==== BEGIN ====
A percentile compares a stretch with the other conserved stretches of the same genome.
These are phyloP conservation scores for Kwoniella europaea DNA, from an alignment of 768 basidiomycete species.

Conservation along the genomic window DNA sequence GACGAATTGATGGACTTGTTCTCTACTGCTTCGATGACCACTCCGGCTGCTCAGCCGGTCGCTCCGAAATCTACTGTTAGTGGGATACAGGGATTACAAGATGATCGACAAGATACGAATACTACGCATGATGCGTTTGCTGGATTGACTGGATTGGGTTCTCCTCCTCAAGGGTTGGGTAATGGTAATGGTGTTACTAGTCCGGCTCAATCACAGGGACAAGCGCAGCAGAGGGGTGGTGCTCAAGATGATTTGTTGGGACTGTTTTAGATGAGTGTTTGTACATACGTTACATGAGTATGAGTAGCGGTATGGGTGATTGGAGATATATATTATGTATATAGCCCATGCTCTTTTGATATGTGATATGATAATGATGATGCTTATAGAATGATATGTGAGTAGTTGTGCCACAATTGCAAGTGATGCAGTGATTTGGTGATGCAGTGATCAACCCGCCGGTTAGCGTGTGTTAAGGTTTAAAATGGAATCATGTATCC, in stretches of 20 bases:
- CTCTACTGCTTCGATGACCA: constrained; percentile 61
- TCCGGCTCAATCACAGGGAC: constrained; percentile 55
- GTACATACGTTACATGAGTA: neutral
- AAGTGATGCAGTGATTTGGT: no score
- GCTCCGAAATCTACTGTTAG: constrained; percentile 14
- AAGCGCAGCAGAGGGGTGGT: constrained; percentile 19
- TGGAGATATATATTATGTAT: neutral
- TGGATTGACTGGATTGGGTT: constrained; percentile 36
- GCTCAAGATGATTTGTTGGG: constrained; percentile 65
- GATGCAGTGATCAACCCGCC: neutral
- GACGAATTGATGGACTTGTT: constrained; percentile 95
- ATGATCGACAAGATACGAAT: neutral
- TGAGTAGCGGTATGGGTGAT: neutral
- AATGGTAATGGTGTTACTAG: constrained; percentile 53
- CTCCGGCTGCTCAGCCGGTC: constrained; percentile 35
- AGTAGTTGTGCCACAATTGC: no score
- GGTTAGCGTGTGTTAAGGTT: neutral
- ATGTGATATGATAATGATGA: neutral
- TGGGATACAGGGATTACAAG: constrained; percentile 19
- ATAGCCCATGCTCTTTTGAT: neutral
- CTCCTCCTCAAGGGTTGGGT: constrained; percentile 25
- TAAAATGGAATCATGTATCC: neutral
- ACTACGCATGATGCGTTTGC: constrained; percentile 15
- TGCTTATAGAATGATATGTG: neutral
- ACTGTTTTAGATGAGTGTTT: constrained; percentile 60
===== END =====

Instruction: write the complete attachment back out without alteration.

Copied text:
A percentile compares a stretch with the other conserved stretches of the same genome.
These are phyloP conservation scores for Kwoniella europaea DNA, from an alignment of 768 basidiomycete species.

Conservation along the genomic window DNA sequence GACGAATTGATGGACTTGTTCTCTACTGCTTCGATGACCACTCCGGCTGCTCAGCCGGTCGCTCCGAAATCTACTGTTAGTGGGATACAGGGATTACAAGATGATCGACAAGATACGAATACTACGCATGATGCGTTTGCTGGATTGACTGGATTGGGTTCTCCTCCTCAAGGGTTGGGTAATGGTAATGGTGTTACTAGTCCGGCTCAATCACAGGGACAAGCGCAGCAGAGGGGTGGTGCTCAAGATGATTTGTTGGGACTGTTTTAGATGAGTGTTTGTACATACGTTACATGAGTATGAGTAGCGGTATGGGTGATTGGAGATATATATTATGTATATAGCCCATGCTCTTTTGATATGTGATATGATAATGATGATGCTTATAGAATGATATGTGAGTAGTTGTGCCACAATTGCAAGTGATGCAGTGATTTGGTGATGCAGTGATCAACCCGCCGGTTAGCGTGTGTTAAGGTTTAAAATGGAATCATGTATCC, in stretches of 20 bases:
- CTCTACTGCTTCGATGACCA: constrained; percentile 61
- TCCGGCTCAATCACAGGGAC: constrained; percentile 55
- GTACATACGTTACATGAGTA: neutral
- AAGTGATGCAGTGATTTGGT: no score
- GCTCCGAAATCTACTGTTAG: constrained; percentile 14
- AAGCGCAGCAGAGGGGTGGT: constrained; percentile 19
- TGGAGATATATATTATGTAT: neutral
- TGGATTGACTGGATTGGGTT: constrained; percentile 36
- GCTCAAGATGATTTGTTGGG: constrained; percentile 65
- GATGCAGTGATCAACCCGCC: neutral
- GACGAATTGATGGACTTGTT: constrained; percentile 95
- ATGATCGACAAGATACGAAT: neutral
- TGAGTAGCGGTATGGGTGAT: neutral
- AATGGTAATGGTGTTACTAG: constrained; percentile 53
- CTCCGGCTGCTCAGCCGGTC: constrained; percentile 35
- AGTAGTTGTGCCACAATTGC: no score
- GGTTAGCGTGTGTTAAGGTT: neutral
- ATGTGATATGATAATGATGA: neutral
- TGGGATACAGGGATTACAAG: constrained; percentile 19
- ATAGCCCATGCTCTTTTGAT: neutral
- CTCCTCCTCAAGGGTTGGGT: constrained; percentile 25
- TAAAATGGAATCATGTATCC: neutral
- ACTACGCATGATGCGTTTGC: constrained; percentile 15
- TGCTTATAGAATGATATGTG: neutral
- ACTGTTTTAGATGAGTGTTT: constrained; percentile 60